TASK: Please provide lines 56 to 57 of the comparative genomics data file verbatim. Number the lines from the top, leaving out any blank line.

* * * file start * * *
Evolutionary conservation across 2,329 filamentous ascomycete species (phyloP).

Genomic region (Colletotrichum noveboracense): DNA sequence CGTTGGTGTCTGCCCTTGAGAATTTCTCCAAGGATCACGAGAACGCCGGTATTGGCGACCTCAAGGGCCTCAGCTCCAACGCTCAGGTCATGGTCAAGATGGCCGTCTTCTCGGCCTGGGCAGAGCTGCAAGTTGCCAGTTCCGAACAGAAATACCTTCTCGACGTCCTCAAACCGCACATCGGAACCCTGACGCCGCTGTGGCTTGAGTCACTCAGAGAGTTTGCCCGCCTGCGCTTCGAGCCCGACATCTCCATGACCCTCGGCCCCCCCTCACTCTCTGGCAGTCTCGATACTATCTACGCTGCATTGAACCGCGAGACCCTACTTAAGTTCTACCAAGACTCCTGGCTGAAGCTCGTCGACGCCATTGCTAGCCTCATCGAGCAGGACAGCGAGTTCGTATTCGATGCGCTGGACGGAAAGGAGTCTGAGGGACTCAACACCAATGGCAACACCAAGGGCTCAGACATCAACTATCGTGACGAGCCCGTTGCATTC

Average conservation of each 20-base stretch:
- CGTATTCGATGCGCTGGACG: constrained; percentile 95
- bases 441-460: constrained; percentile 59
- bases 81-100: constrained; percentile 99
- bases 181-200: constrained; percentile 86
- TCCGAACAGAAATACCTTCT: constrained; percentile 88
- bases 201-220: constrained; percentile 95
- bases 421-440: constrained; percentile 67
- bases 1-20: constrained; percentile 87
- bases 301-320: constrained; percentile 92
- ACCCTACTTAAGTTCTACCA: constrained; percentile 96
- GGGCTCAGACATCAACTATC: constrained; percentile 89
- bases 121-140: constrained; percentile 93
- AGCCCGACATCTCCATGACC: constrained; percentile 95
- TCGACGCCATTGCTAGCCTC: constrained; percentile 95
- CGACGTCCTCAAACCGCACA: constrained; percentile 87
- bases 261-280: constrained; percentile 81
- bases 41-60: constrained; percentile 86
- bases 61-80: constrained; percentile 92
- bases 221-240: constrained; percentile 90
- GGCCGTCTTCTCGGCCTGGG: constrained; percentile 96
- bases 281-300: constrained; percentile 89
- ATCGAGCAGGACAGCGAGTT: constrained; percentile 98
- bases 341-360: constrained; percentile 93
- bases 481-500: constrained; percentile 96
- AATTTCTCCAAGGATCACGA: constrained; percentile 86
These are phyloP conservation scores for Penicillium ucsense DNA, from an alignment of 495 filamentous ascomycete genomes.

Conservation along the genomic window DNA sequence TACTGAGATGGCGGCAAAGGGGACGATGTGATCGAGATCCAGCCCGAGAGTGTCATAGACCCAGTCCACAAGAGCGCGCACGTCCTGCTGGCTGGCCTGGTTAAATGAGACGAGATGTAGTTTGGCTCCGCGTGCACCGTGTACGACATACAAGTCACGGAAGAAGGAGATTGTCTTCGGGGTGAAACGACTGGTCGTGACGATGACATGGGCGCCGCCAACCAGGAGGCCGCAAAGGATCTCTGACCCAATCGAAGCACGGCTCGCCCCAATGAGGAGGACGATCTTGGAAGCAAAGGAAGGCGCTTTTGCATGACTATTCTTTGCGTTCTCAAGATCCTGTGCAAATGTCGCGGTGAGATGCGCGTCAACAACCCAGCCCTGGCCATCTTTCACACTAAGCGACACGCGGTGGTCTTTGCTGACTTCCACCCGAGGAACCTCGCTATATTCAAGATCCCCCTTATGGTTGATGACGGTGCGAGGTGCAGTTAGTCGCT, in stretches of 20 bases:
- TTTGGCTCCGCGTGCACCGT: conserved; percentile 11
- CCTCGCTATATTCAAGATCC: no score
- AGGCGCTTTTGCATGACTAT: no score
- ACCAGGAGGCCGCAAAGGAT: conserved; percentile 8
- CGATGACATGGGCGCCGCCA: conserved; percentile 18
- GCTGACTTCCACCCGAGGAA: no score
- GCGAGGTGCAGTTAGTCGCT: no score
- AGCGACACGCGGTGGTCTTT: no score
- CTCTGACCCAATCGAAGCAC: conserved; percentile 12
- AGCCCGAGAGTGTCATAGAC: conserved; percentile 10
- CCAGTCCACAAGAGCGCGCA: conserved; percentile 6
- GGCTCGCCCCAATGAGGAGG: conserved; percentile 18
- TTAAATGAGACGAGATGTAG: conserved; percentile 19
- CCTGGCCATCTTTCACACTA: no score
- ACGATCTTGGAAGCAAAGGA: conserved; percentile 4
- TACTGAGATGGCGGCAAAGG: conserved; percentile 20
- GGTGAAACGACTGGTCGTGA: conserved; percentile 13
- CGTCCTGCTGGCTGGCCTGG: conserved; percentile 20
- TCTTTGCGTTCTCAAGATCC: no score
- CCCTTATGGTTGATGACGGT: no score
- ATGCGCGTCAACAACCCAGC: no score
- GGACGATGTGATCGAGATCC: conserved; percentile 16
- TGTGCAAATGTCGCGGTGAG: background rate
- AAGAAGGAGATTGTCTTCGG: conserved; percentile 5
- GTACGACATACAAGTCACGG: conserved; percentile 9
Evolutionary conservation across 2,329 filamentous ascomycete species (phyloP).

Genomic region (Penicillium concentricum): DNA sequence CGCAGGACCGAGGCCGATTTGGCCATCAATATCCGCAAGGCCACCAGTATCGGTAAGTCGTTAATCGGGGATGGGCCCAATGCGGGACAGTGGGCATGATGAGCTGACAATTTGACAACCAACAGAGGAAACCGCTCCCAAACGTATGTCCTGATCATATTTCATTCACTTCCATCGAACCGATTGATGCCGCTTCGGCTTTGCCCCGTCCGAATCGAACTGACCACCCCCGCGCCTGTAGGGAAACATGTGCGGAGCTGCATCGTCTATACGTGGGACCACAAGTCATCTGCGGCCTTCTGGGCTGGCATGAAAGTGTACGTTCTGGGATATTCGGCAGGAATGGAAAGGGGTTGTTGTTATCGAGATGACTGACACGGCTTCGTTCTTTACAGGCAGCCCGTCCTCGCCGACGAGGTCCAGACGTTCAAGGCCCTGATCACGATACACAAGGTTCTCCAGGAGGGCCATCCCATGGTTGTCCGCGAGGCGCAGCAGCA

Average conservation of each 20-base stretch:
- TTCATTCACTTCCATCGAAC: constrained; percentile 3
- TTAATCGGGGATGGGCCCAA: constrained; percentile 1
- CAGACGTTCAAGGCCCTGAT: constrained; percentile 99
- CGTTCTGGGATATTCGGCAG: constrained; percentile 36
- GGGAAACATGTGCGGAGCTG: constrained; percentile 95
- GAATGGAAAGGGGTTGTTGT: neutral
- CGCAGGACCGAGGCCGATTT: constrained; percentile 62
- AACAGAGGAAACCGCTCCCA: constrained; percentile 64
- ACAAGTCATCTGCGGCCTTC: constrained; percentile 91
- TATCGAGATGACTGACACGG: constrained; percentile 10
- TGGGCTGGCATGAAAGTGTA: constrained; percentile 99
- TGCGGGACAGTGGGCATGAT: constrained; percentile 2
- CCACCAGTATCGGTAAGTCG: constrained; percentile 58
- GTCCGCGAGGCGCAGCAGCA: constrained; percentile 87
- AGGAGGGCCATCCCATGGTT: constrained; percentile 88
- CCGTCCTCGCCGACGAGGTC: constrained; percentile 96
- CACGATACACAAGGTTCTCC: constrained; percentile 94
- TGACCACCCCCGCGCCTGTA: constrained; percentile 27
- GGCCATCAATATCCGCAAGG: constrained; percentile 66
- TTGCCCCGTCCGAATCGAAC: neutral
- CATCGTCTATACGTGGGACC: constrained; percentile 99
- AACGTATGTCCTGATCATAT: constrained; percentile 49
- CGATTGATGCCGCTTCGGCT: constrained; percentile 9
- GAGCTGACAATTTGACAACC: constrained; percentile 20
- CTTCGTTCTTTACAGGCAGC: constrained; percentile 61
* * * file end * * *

Evolutionary conservation across 2,329 filamentous ascomycete species (phyloP).

Genomic region (Penicillium concentricum): DNA sequence CGCAGGACCGAGGCCGATTTGGCCATCAATATCCGCAAGGCCACCAGTATCGGTAAGTCGTTAATCGGGGATGGGCCCAATGCGGGACAGTGGGCATGATGAGCTGACAATTTGACAACCAACAGAGGAAACCGCTCCCAAACGTATGTCCTGATCATATTTCATTCACTTCCATCGAACCGATTGATGCCGCTTCGGCTTTGCCCCGTCCGAATCGAACTGACCACCCCCGCGCCTGTAGGGAAACATGTGCGGAGCTGCATCGTCTATACGTGGGACCACAAGTCATCTGCGGCCTTCTGGGCTGGCATGAAAGTGTACGTTCTGGGATATTCGGCAGGAATGGAAAGGGGTTGTTGTTATCGAGATGACTGACACGGCTTCGTTCTTTACAGGCAGCCCGTCCTCGCCGACGAGGTCCAGACGTTCAAGGCCCTGATCACGATACACAAGGTTCTCCAGGAGGGCCATCCCATGGTTGTCCGCGAGGCGCAGCAGCA